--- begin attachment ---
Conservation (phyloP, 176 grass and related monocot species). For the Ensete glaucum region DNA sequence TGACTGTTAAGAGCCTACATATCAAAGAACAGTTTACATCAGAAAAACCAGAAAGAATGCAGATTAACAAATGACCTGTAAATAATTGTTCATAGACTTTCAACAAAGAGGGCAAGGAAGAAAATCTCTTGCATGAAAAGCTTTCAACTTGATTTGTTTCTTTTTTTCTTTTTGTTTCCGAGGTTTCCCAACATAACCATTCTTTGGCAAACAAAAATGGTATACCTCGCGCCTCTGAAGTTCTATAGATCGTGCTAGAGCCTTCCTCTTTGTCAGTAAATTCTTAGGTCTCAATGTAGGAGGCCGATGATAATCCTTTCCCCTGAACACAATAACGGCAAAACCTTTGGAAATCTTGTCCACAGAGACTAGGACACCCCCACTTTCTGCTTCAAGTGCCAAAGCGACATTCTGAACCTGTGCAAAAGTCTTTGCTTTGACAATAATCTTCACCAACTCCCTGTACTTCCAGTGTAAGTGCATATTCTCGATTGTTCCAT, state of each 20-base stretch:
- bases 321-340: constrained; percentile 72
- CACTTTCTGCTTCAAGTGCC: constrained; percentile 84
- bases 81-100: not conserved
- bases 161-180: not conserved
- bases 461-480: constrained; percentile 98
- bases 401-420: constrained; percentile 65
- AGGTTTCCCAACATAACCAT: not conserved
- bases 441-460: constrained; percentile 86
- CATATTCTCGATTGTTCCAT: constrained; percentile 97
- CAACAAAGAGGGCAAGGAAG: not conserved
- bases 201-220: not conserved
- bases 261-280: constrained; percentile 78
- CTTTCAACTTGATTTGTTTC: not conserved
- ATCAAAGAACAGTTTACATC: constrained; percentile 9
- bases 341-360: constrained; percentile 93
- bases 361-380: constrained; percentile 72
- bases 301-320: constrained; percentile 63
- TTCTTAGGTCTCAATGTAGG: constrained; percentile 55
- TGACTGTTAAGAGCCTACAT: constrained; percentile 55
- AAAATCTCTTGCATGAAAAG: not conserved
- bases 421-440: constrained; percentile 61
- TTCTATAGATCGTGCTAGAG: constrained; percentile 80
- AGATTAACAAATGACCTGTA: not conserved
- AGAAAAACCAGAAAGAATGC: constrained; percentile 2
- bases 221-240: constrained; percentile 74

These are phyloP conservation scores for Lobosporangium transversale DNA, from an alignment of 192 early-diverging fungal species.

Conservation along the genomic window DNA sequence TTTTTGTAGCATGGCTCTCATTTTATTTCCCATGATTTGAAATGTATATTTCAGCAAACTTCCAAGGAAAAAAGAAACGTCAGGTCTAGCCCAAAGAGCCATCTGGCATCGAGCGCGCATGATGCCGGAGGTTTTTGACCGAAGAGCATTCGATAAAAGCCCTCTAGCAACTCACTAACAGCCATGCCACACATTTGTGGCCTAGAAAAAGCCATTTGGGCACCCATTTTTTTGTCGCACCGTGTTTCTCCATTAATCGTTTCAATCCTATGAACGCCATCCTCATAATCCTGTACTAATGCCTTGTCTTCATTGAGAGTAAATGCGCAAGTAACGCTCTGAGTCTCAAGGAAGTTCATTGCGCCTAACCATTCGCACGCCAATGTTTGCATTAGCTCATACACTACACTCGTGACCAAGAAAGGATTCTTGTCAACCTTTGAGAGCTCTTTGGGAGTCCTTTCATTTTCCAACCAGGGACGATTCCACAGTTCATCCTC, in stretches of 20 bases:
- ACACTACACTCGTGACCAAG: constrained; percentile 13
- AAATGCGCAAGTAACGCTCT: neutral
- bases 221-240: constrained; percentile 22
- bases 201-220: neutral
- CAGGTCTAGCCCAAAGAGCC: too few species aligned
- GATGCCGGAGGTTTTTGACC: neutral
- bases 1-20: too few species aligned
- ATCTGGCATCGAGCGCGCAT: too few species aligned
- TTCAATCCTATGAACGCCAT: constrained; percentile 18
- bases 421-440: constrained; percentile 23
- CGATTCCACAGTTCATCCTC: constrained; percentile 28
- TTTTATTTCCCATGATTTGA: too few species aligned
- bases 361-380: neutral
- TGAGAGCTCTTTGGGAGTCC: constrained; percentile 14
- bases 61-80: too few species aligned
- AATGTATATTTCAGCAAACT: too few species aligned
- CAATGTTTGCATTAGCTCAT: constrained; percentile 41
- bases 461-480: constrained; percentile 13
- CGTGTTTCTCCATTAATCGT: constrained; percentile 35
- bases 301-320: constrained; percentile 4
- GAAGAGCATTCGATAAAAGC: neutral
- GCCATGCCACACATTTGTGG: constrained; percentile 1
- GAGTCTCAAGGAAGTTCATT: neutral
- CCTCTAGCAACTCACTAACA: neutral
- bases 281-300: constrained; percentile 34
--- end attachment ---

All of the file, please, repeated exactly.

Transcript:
Conservation (phyloP, 176 grass and related monocot species). For the Ensete glaucum region DNA sequence TGACTGTTAAGAGCCTACATATCAAAGAACAGTTTACATCAGAAAAACCAGAAAGAATGCAGATTAACAAATGACCTGTAAATAATTGTTCATAGACTTTCAACAAAGAGGGCAAGGAAGAAAATCTCTTGCATGAAAAGCTTTCAACTTGATTTGTTTCTTTTTTTCTTTTTGTTTCCGAGGTTTCCCAACATAACCATTCTTTGGCAAACAAAAATGGTATACCTCGCGCCTCTGAAGTTCTATAGATCGTGCTAGAGCCTTCCTCTTTGTCAGTAAATTCTTAGGTCTCAATGTAGGAGGCCGATGATAATCCTTTCCCCTGAACACAATAACGGCAAAACCTTTGGAAATCTTGTCCACAGAGACTAGGACACCCCCACTTTCTGCTTCAAGTGCCAAAGCGACATTCTGAACCTGTGCAAAAGTCTTTGCTTTGACAATAATCTTCACCAACTCCCTGTACTTCCAGTGTAAGTGCATATTCTCGATTGTTCCAT, state of each 20-base stretch:
- bases 321-340: constrained; percentile 72
- CACTTTCTGCTTCAAGTGCC: constrained; percentile 84
- bases 81-100: not conserved
- bases 161-180: not conserved
- bases 461-480: constrained; percentile 98
- bases 401-420: constrained; percentile 65
- AGGTTTCCCAACATAACCAT: not conserved
- bases 441-460: constrained; percentile 86
- CATATTCTCGATTGTTCCAT: constrained; percentile 97
- CAACAAAGAGGGCAAGGAAG: not conserved
- bases 201-220: not conserved
- bases 261-280: constrained; percentile 78
- CTTTCAACTTGATTTGTTTC: not conserved
- ATCAAAGAACAGTTTACATC: constrained; percentile 9
- bases 341-360: constrained; percentile 93
- bases 361-380: constrained; percentile 72
- bases 301-320: constrained; percentile 63
- TTCTTAGGTCTCAATGTAGG: constrained; percentile 55
- TGACTGTTAAGAGCCTACAT: constrained; percentile 55
- AAAATCTCTTGCATGAAAAG: not conserved
- bases 421-440: constrained; percentile 61
- TTCTATAGATCGTGCTAGAG: constrained; percentile 80
- AGATTAACAAATGACCTGTA: not conserved
- AGAAAAACCAGAAAGAATGC: constrained; percentile 2
- bases 221-240: constrained; percentile 74

These are phyloP conservation scores for Lobosporangium transversale DNA, from an alignment of 192 early-diverging fungal species.

Conservation along the genomic window DNA sequence TTTTTGTAGCATGGCTCTCATTTTATTTCCCATGATTTGAAATGTATATTTCAGCAAACTTCCAAGGAAAAAAGAAACGTCAGGTCTAGCCCAAAGAGCCATCTGGCATCGAGCGCGCATGATGCCGGAGGTTTTTGACCGAAGAGCATTCGATAAAAGCCCTCTAGCAACTCACTAACAGCCATGCCACACATTTGTGGCCTAGAAAAAGCCATTTGGGCACCCATTTTTTTGTCGCACCGTGTTTCTCCATTAATCGTTTCAATCCTATGAACGCCATCCTCATAATCCTGTACTAATGCCTTGTCTTCATTGAGAGTAAATGCGCAAGTAACGCTCTGAGTCTCAAGGAAGTTCATTGCGCCTAACCATTCGCACGCCAATGTTTGCATTAGCTCATACACTACACTCGTGACCAAGAAAGGATTCTTGTCAACCTTTGAGAGCTCTTTGGGAGTCCTTTCATTTTCCAACCAGGGACGATTCCACAGTTCATCCTC, in stretches of 20 bases:
- ACACTACACTCGTGACCAAG: constrained; percentile 13
- AAATGCGCAAGTAACGCTCT: neutral
- bases 221-240: constrained; percentile 22
- bases 201-220: neutral
- CAGGTCTAGCCCAAAGAGCC: too few species aligned
- GATGCCGGAGGTTTTTGACC: neutral
- bases 1-20: too few species aligned
- ATCTGGCATCGAGCGCGCAT: too few species aligned
- TTCAATCCTATGAACGCCAT: constrained; percentile 18
- bases 421-440: constrained; percentile 23
- CGATTCCACAGTTCATCCTC: constrained; percentile 28
- TTTTATTTCCCATGATTTGA: too few species aligned
- bases 361-380: neutral
- TGAGAGCTCTTTGGGAGTCC: constrained; percentile 14
- bases 61-80: too few species aligned
- AATGTATATTTCAGCAAACT: too few species aligned
- CAATGTTTGCATTAGCTCAT: constrained; percentile 41
- bases 461-480: constrained; percentile 13
- CGTGTTTCTCCATTAATCGT: constrained; percentile 35
- bases 301-320: constrained; percentile 4
- GAAGAGCATTCGATAAAAGC: neutral
- GCCATGCCACACATTTGTGG: constrained; percentile 1
- GAGTCTCAAGGAAGTTCATT: neutral
- CCTCTAGCAACTCACTAACA: neutral
- bases 281-300: constrained; percentile 34